We went straight to the mansion to check in, and the gal told us that the bunting was actually coming in to the feeders at the amphitheater area!! So we hightailed it over there, found our seats, and sorted through all the House Sparrows in hopes of seeing something blue! After awhile Bob announced he had it, and before long the Blue Bunting did indeed hop on one of the log feeders and lingered there for the longest time! What a great look!
Young male Blue Bunting, a rare visitor from Mexico!
Another couple behind us told us about a Western Tanager that was hanging around near the other feeders in Ebony Grove, so we headed out there next, enjoying a female Lesser Goldfinch at the bridge. But after waiting a good long time only Curve-billed Thrashers came in (along with the ubiquitous Green Jays) so we took a swing around the grove and then continued on the Wildcat Trail. When we were almost to the end Bob spotted a Cooper’s Hawk sitting in the water feature – with all the statuary along the trails he thought it was fake at first! J But as we were leaving I heard a weak eeek, which I suspected was the Blue Bunting again, and sure enough, Diane spotted it and confirmed that’s what it was! That little guy was making the rounds (and if you look at Quinta’s map showing where he has been found, the sightings are basically all over the park)!
Glenn hoping for one more shot at the thrush...
From there it was time to head to the Butterfly Center, and after checking in Luciano showed us exactly where the Painted Bunting and the Audubon’s Oriole had been hanging out. So we drove down to the old gardens and paused at the feeders for a minute, where a nonbreeding male Indigo Bunting showed up! After enjoying the jays and titmice we continued on, where a Blue-gray Gnatcatcher foraged inches from us, and a Carolina Wren zipped across the trail and gave us fleeting looks in the undergrowth! Another gentleman asked us if we were looking for the Painted Bunting – well, he had just seen it! It was in an area north of the bathrooms, so I circled the bush he apparently had flown into to no avail, but then suddenly there he was, feeding on the ground! He then retreated to another bush and gave fleeting looks where another Winter Texan volunteer couple, Tom and Connie, helped us get on him! Glenn got eyeball shots, and even Diane mentioned that she had never noticed the “red circle around the eye” before!
Overwintering Painted Bunting
Glenn taking his shot at the bird...
Onward, and as we circled around and Diane and I got separated from the guys, we suddenly noticed them and another couple on another trail feverishly shooting something; I assumed it was the two Long-billed Thrashers fighting and rolling in the dirt, but it was actually the Audubon’s Oriole that had come in to a bait log! Glenn got cracking photos (which he kindly shared with me J), but alas, Diane and I would never see it, although I heard it a couple of times (and on one occasion a “distant” calling Audubon’s turned out to be a “close” scolding White-eyed Vireo…).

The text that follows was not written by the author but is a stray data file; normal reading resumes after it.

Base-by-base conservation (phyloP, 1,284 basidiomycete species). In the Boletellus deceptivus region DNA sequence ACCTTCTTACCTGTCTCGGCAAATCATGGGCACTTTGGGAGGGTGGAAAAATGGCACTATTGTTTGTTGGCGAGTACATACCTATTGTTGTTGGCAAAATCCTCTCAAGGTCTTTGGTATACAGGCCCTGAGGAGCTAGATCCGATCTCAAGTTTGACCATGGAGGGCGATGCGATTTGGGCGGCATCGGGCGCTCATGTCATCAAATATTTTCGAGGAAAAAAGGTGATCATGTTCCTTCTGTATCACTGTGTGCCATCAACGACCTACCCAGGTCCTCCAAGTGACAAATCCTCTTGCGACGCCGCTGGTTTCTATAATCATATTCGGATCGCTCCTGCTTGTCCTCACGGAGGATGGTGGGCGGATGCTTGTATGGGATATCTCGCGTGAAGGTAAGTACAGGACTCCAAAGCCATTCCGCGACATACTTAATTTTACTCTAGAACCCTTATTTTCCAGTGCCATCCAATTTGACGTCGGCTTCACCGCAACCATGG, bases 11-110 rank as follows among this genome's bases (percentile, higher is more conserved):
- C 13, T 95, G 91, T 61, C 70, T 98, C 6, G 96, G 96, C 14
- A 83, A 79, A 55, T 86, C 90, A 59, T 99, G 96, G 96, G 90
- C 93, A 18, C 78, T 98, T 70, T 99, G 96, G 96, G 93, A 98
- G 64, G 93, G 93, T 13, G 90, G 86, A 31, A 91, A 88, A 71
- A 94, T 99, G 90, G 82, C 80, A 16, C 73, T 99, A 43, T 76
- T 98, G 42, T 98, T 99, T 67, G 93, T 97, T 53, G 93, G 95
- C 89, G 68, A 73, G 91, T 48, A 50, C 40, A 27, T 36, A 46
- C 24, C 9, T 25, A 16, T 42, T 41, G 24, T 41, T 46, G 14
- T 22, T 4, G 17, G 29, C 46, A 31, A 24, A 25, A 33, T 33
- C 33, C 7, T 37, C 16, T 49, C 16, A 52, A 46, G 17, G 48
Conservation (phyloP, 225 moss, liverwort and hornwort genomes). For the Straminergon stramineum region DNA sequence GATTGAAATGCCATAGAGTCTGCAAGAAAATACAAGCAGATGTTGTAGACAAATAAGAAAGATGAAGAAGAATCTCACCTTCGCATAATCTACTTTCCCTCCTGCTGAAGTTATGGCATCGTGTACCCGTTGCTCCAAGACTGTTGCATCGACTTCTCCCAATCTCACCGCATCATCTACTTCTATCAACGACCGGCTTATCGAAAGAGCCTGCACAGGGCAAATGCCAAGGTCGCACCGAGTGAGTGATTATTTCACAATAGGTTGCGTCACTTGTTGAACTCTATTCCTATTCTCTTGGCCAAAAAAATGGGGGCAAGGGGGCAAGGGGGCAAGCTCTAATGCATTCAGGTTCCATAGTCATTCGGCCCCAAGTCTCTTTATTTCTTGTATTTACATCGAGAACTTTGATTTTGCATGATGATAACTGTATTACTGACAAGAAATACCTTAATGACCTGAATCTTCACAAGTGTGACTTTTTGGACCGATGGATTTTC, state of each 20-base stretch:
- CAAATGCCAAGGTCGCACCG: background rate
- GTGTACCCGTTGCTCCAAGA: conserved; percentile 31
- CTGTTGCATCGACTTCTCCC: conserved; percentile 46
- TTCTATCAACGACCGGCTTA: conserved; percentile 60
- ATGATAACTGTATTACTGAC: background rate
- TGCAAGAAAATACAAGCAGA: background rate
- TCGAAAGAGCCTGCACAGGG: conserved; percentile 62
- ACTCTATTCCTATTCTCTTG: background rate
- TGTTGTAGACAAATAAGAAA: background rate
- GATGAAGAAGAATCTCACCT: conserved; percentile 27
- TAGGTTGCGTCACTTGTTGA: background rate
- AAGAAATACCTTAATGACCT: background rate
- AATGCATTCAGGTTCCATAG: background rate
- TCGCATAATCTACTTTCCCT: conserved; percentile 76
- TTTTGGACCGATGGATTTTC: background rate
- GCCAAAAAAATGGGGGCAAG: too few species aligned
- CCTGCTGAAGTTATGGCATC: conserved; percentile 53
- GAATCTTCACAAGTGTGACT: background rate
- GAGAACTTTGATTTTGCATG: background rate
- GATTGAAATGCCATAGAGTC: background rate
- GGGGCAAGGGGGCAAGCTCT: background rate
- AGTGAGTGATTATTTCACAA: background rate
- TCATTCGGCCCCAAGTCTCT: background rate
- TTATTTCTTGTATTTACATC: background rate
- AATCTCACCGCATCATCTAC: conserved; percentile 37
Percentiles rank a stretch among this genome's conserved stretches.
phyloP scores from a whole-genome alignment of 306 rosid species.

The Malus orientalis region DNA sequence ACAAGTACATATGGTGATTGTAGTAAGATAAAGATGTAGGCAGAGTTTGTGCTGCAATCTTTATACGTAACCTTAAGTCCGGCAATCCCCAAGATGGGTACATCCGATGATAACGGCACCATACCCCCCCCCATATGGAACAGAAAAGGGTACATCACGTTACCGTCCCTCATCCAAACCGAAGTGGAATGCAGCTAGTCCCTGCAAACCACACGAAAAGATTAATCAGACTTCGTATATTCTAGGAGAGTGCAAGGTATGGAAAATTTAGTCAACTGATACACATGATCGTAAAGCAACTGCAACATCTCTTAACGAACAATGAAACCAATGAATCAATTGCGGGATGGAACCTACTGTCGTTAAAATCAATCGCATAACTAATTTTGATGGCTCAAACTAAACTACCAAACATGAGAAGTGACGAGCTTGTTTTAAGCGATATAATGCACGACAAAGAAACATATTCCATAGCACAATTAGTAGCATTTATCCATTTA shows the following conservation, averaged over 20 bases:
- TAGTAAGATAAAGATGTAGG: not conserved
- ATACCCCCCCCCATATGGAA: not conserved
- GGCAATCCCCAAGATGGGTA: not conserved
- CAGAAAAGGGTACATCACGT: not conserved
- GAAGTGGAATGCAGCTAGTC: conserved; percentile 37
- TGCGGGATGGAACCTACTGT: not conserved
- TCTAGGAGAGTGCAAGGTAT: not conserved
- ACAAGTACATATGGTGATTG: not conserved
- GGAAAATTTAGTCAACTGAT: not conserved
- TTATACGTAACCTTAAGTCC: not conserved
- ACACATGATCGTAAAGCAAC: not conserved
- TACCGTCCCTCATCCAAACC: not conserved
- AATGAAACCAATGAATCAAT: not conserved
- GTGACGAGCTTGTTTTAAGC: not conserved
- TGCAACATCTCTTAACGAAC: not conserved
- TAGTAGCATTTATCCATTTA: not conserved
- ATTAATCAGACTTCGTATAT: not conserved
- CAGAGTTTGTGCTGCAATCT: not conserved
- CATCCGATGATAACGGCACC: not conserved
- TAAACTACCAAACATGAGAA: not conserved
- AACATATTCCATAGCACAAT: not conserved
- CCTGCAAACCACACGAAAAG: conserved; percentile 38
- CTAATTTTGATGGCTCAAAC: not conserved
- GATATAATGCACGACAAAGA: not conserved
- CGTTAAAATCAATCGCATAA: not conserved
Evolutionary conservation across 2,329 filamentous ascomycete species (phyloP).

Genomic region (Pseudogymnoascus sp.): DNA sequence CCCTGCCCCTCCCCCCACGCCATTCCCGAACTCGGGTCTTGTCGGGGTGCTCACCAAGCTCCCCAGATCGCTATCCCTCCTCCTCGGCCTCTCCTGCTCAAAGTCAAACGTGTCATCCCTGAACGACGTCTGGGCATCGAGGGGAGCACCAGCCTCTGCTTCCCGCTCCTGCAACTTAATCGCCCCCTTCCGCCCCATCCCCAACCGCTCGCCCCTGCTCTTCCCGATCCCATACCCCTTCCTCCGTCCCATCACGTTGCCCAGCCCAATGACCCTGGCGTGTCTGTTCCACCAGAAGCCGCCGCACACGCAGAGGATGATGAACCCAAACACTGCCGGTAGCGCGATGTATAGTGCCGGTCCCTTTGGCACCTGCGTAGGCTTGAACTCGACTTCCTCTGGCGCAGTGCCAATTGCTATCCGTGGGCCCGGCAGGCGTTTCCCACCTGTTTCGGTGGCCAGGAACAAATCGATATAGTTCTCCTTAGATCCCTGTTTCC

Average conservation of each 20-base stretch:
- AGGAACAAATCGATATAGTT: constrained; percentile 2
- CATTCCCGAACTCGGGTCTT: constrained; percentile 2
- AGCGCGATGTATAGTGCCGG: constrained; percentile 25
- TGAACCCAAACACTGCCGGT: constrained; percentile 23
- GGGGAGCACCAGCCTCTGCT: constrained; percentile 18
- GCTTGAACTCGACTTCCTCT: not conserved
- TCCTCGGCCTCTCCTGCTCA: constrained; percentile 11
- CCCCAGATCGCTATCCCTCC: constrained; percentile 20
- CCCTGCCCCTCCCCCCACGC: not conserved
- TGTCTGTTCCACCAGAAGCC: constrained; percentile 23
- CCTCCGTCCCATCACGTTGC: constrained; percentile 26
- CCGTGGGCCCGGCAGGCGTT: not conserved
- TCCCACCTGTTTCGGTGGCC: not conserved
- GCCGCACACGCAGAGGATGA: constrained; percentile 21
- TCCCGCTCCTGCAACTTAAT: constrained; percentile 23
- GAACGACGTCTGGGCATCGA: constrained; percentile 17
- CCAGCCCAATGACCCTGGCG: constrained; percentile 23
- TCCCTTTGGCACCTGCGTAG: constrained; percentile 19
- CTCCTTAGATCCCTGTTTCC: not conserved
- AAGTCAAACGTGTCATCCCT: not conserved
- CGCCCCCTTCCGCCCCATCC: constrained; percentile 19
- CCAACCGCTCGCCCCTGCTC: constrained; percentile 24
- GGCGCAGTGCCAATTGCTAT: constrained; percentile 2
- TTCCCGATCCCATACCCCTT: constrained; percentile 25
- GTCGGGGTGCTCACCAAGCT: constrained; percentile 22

Glenn's shot of the Audubon's Oriole (© 2018 Glenn Chambliss)
More Clay-colored Thrushes played hide-and-seek before we finally decided to spend some time at the feeders, and it was there that Glenn finally got his “robin” shot as a very bold bird challenged the grackles and jays for a spot on the water feature! J We noticed, however, that he had an injured eye, and when we ran into him again down the trail, we nearly stepped on him, so we didn’t think he was doing too good… (That prompted a story from Bob about how he witnessed a Boat-tailed Grackle chase down a House Sparrow into the corner of a building and basically “stab” the thing, then fly off – didn’t even eat it! He then said the other sparrows gathered around the deceased sparrow before flying off themselves…) Anyway, the feeders were a great place to end the day: lots of Green Jays, of course, along with a titmouse that gave us fits by zooming in to get a seed then zooming out again before we could fire off any shots! J A Lincoln’s Sparrow showed nicely, and even a Hispid Cotton Rat came in to tear apart a dropped orange!
Friendly Clay-colored Thrush that came in for a bath (below)...
...and then got attacked by a very UNfriendly female Great-tailed Grackle!
Not sure if this is the same bird, but we noticed his eye appeared to be injured...
...so we couldn't help but wonder if that grackle was the culprit!
We run into what we assume is the same thrush with the injured eye!
It finally warmed up enough for at least one Red Admiral!
Called it a day after that, taking them home the “back way” and showing them how to access Anzalduas and Hidalgo that way (we also picked up a White-tailed Kite and a Harris’ Hawk using a For Sale Sign as a perch)! Upon dropping them off at the Inn added Green Parakeets screaming overhead unseen as a final bird of the day! Bird List:
Great Blue Heron